- If your teenager is getting really out of control, tell them that you are ending the conversation for 10 minutes. Let them know that you will take a break until everyone calms down some and then you will be willing to revisit the conversation (this may mean you need to go into the bathroom and shut the door or go for a drive to allow for this break). If you find this can be effective, try to put it in place during a time when you are not arguing. Have an agreement with your teenager that if start to get into a disagreement and either one of you really starts yelling that you will take 5-10 minutes apart and then come back to the conversation and finish it. Having already discussed this during a non emotional time will make it easier to implement when are argument arises.
- Remain sitting if at all possible when your teen is arguing with you. This will help them feel less threatened and view you as being calmer which may work to help them calm down as well.
- Try not to take things personally. Often teens will say hurtful and mean things to parents which is not acceptable or okay in my opinion. Despite this, it is important that parents do not respond out of emotion. It is more helpful for parents to let their teen know how their words impacted them and that it is not acceptable during a non-emotional time rather than to try to tackle this issue when your teen is already upset and not listening to you. Using Tip #10 can be effective at this point in an argument.
- Validate your teenager even if you don’t agree with everything they are saying. Having your teen feel heard is often more important than having them feel like you agree with what they are saying.
- Do your best to communicate with your teenager during non-confrontational times. Having regular communication (perhaps at family dinners or even in the car when driving them somewhere) will help them communicate effectively with you ongoing so that you are not only communicating during emotional times.
- Pick your battles. Your teenager will test you with what they wear, their music and with the subjects they bring up just to name a few. Be thoughtful about the battles you want to fight and know that much of the time they are just testing the waters and trying to figure out who they are which will pass in a short period of time. Is it worth a screaming match in the morning before school if your teenager wants to wear flip-flops on a snowy day? Although this does not make sense and you know their feet will be freezing, is it better to advise them calmly that you are concerned they will be cold but then let them make their own decision and figure out for themselves that it does not feel so good being outside with no shoes in the winter. By choosing not to engage in this battle with them, you and your teen have a much more pleasant morning and they learn on their own that it may not be the best idea to wear flip-flops in the winter. Nobody is angry at anybody and your teenager is not resentful at you for trying to “control them”.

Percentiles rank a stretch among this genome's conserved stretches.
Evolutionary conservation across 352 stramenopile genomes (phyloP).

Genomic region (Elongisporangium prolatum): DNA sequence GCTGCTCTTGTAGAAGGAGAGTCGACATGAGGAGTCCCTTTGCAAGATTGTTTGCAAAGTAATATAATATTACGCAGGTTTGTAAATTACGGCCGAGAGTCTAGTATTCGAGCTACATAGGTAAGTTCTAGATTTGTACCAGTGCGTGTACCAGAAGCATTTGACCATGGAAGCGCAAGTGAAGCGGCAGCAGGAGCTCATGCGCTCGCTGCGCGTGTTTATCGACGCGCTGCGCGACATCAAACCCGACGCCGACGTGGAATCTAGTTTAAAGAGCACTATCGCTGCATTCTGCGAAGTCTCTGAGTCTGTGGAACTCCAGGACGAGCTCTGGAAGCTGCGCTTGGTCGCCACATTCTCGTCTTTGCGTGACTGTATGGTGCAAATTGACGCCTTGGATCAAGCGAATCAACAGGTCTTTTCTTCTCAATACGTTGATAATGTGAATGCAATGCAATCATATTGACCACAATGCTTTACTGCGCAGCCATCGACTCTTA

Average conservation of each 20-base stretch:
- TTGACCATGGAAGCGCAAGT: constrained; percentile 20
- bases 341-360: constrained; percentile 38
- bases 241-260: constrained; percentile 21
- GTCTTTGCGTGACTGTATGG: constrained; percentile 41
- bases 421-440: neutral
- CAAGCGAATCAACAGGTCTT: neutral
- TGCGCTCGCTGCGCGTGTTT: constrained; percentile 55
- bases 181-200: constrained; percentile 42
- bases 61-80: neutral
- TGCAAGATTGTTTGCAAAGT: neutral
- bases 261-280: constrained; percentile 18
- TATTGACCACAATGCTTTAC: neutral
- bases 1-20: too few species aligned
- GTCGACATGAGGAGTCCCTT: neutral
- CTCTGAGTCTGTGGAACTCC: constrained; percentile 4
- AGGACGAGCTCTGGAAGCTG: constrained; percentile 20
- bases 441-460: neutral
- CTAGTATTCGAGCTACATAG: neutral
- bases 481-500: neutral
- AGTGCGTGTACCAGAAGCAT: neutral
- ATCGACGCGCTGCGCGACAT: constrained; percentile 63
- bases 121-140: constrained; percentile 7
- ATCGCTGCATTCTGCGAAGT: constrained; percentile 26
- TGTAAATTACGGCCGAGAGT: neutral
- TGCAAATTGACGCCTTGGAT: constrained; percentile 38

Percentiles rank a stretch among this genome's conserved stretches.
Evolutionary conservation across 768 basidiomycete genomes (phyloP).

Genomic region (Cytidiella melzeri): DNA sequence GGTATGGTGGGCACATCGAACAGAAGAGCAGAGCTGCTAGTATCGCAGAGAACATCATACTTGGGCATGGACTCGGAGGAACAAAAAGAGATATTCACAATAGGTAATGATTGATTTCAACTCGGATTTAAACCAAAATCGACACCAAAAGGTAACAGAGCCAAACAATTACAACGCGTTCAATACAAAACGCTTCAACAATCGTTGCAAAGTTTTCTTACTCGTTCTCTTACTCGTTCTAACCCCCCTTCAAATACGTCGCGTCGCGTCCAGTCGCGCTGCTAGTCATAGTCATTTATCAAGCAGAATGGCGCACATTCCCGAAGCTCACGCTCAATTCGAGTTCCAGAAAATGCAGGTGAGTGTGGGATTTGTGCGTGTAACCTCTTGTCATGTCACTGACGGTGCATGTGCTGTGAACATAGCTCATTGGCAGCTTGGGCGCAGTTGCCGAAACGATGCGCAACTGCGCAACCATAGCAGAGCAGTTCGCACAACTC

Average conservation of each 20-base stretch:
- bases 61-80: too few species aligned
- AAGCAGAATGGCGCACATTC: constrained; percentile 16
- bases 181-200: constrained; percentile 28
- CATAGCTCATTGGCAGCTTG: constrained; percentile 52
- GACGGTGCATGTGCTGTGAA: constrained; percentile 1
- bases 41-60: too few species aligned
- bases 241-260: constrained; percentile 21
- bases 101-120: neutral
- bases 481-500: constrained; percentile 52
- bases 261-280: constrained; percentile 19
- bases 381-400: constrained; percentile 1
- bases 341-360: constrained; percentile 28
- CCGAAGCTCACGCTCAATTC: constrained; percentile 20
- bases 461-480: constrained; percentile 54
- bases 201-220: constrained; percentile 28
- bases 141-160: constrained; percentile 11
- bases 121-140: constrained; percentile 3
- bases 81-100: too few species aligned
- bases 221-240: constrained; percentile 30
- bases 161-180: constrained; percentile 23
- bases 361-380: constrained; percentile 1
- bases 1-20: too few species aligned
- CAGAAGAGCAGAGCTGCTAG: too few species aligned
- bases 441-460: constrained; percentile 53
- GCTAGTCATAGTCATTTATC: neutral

Figuring out teenagers and how to respond to them effectively is a challenge each and every day. As the parent of a teenager it is important that you get support and have balance in your life so that you can respond to your teenager in a way which is effective and which does not increase your own stress and frustration. Try implementing a couple of these strategies consistently and notice the moments where you are able to avoid or head off an argument that may have otherwise happen.